Companies like Bauer, CCM, Easton and Warrior who each have a major claim in the helmet market have each taken strides to introduce technologically advanced helmets with features designed to help reduce the chances that a concussion will occur. The Bauer RE-AKT is the current trail blazer in this category as the Suspend-Tech liner introduces a padded liner designed to move independently from the helmet shell; thus limiting the chances that a jarring blow to the shell will cause the head and brain to react in a similar manner.

Interestingly enough, one of the most effective helmet designs with concussion prevention in mind was the M11 helmet that was on the market recently. Bauer has taken over the line and is utilizing the Seven technology in their new IMS line.

However, in the NHL at least, these technologically advanced helmets aren’t the norm. Many professionals choose to go the comfortable route with a VN Foam liner in their helmet. That isn’t to say that a player’s choice in helmets has anything to do with keeping them free from concussions, but the use of old technology can’t be helping, either.

Football and hockey have both shown that no matter what type of helmet you’re using that jarring collisions that cause the head to be shaken or rattled in a violent matter will likely lead to some concussion-like symptoms. Even on plays without head contact, violently altering a body’s motion has the ability to cause a concussion due to the whiplash effect.

Preventing head injuries is ultimately on the onus of the players. At the youth and professional levels, the responsibility falls on the participants to avoid dangerous hits, slow down when they see their opponents numbers and be smart when lowering a hit.

Not one of the hits that led to a suspension in the NHL this year showed any sort of caution or care for the opponent. In a sport as physical and competitive as hockey this isn’t necessarily a surprise. However, the reckless actions that were taken by John Scott, Cody McLeod and Maxim Lapierre could have been easily prevented had the player processed what they were doing prior to leading with their elbow or throwing their opponent into the boards head first.

Goons, enforcers and grinders aren’t the lone culprits here either. Skill players who get away with taking liberties due to their status is a trend that cannot continue. While the physical force of the game isn’t likely to be drastically changed anytime soon, longer suspensions for violators in these cases will continue to serve as the deterrent for these plays.

What they’re wearing: Thomas Vanek

What they’re wearing: Thomas Vanek

What they’re wearing: Thomas Vanek

He’s the major piece in the first major blockbuster of the NHL season. Thomas Vanek was shipped to Long Island on October 27 and has plenty of new gear on his hands now that he’s suiting up with the Islanders. Here’s a look at the products that Vanek’s wearing this season.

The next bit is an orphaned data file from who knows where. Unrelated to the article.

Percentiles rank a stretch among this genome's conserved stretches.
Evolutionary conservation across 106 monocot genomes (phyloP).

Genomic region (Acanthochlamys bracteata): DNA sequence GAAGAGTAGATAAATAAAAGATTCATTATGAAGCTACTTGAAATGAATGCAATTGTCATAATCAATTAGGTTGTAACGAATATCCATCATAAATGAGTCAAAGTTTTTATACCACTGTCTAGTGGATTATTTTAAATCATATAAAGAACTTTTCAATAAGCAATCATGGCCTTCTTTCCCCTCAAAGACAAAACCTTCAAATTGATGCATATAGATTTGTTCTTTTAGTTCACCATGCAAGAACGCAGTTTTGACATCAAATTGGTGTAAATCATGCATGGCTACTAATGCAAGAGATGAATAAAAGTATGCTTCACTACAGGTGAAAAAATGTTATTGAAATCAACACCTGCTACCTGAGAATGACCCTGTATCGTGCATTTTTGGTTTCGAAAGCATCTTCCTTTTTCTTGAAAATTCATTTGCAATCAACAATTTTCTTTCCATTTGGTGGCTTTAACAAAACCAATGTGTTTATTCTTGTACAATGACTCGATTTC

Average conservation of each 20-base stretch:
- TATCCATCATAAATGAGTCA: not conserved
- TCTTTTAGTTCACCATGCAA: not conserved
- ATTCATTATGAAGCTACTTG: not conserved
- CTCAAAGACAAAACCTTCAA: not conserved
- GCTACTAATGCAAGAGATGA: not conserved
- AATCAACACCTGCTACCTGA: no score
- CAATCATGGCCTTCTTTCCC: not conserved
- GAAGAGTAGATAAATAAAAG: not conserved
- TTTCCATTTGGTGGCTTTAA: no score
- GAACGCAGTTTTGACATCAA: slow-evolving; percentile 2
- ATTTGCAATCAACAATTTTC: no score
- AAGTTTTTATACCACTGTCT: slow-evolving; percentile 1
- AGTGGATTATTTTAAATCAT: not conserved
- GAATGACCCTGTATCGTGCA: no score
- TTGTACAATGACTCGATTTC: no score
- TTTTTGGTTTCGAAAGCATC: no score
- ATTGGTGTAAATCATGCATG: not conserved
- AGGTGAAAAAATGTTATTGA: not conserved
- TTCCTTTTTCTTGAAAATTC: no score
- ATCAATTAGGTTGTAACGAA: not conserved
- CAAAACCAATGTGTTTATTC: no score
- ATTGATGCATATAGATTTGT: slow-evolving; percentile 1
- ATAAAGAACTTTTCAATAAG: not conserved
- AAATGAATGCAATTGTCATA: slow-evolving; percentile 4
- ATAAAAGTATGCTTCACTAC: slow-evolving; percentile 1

Skates: CCM RBZ

Vanek, when he’s not using Warrior, is using CCM. He graduated to the RBZ this season after wearing the U+ for the last year or two. Vanek is a sneaky quick player who happens to spend a lot of time in front of the net. He needs a tough, durable skate that’s lightweight and the RBZ meets each and every one of those requirements.

Gloves: Warrior Covert

Warrior’s Franchise line may be the favorite among most players, but the Covert is a very close second. A glove with an anatomic build, the Covert offers a snug fit and excellent responsiveness. Exactly the type of glove a sniper like Vanek would want.

Helmet: CCM V08 with an Oakley Visor

Yet another pro who prefers the traditional VN foam liner to than of the more technologically advanced helmets that are on the market. A number of years ago Vanek was sporting the old Mission Intake before changing over to the CCM in the past few years. It’s hard to argue as the CCM helmet line passes the comfort, protection and mirror tests with ease. Vanek’s Oakley visor is the Pro Straight small. It’s a slightly scaled down version of Oakley’s Pro Straight with a small indent along the bottom edge. It’s not a notch or even curve, but simply a small change of height (more or less) that allows for a very nice field of vision.

Stick: Warrior Covert

If there’s one thing to be said about Vanek it’s that he’s a brand loyal guy. Aside from changing up his helmet brand, he’s been using nearly the same thing for about half a decade. Aside from graduating to new models each year, Vanek has been scoring piles of goals with Warrior sticks dating all the way back to the Dolomite. He’s now sporting the Covert taking advantage of the Dagger Taper technology and Warrior’s growing reputation for building some of the game’s best sticks.